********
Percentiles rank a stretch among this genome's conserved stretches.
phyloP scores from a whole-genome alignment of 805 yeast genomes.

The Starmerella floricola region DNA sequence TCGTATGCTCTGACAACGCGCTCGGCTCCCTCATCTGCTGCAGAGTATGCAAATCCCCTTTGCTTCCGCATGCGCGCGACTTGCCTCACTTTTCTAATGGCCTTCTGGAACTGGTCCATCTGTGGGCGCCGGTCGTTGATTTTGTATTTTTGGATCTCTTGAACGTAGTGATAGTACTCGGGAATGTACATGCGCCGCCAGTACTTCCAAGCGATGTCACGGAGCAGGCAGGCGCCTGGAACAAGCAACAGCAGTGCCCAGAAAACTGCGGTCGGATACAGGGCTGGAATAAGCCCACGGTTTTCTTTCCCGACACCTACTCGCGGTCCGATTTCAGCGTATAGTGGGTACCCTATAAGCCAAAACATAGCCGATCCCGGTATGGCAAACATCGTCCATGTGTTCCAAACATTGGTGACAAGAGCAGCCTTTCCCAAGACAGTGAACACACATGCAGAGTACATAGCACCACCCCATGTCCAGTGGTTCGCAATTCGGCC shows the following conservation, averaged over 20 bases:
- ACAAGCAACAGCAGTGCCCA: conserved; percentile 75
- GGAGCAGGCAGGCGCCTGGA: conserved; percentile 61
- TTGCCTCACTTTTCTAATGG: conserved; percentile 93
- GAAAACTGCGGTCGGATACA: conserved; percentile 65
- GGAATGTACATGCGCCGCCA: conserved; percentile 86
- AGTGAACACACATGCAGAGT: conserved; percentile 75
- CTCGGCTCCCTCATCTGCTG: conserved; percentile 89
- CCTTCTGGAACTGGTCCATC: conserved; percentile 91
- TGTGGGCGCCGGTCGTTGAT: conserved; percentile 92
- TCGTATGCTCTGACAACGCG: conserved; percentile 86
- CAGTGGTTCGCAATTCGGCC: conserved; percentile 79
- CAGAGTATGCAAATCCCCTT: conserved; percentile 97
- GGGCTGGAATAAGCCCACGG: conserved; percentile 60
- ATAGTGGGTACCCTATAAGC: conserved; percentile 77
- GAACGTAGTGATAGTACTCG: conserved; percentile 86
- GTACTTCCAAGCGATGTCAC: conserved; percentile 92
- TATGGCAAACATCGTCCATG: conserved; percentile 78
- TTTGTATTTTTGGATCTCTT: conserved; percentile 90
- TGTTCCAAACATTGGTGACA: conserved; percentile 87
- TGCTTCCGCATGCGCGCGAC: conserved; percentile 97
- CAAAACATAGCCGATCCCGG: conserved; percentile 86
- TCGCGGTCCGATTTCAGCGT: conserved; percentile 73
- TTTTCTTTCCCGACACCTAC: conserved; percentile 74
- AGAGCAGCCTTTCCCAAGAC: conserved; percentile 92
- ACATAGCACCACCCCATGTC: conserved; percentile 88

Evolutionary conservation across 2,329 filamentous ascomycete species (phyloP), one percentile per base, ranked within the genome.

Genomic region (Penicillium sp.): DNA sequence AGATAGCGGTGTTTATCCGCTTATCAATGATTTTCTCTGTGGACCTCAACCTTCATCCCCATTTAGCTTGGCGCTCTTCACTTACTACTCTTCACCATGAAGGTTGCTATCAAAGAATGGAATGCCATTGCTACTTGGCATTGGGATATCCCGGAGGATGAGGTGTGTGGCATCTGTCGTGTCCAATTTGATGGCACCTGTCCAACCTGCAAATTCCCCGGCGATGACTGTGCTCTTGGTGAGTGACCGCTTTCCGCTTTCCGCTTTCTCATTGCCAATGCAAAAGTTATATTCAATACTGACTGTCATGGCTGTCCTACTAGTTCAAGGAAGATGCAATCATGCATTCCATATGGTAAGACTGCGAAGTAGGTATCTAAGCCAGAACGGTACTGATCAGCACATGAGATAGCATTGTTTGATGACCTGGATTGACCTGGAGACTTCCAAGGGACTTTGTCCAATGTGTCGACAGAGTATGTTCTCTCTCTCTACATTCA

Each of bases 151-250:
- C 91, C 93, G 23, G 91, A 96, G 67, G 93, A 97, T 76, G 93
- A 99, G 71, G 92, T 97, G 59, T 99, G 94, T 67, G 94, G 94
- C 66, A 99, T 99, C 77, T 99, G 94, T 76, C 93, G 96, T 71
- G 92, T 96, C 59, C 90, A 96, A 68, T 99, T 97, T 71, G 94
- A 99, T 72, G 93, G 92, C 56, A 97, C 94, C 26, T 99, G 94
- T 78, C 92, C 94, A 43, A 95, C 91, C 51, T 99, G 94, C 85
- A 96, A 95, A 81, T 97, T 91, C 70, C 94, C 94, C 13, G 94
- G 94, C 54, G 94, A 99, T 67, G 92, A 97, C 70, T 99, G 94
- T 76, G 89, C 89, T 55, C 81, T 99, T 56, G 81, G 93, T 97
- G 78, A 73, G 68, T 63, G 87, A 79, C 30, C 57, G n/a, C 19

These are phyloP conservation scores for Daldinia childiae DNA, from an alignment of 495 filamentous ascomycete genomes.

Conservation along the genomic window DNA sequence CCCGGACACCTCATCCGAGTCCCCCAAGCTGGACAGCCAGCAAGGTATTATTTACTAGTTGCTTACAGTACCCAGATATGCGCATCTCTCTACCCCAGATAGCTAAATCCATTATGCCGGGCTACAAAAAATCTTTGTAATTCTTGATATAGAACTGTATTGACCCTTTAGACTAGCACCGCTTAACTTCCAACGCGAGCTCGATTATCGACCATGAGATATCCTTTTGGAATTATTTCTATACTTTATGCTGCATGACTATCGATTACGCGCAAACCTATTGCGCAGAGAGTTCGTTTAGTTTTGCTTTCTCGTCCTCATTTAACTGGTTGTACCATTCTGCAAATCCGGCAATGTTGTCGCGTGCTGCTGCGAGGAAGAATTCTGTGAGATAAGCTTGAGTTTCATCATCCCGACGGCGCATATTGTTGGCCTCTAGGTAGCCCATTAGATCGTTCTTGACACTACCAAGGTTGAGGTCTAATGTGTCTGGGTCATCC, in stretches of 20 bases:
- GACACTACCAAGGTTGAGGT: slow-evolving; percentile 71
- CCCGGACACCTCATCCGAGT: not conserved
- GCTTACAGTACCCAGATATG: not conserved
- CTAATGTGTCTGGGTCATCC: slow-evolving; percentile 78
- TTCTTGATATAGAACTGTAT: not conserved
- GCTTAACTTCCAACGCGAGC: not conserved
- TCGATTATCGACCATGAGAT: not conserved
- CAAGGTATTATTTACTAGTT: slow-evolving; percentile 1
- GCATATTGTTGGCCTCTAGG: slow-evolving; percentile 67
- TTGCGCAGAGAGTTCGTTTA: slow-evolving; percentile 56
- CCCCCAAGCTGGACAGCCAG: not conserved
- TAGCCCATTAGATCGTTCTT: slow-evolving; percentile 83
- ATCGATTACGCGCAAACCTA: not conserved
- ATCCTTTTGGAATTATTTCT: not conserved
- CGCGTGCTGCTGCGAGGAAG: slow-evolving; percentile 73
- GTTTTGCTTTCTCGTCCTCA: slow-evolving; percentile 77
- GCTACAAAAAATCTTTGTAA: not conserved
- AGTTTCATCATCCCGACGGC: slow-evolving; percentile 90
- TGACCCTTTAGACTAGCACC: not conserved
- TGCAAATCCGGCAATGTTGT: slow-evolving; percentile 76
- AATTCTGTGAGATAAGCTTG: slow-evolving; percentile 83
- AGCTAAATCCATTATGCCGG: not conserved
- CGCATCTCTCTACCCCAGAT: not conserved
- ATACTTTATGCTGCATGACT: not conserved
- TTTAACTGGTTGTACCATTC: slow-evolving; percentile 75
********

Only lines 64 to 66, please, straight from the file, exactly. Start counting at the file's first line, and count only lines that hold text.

- AATTCTGTGAGATAAGCTTG: slow-evolving; percentile 83
- AGCTAAATCCATTATGCCGG: not conserved
- CGCATCTCTCTACCCCAGAT: not conserved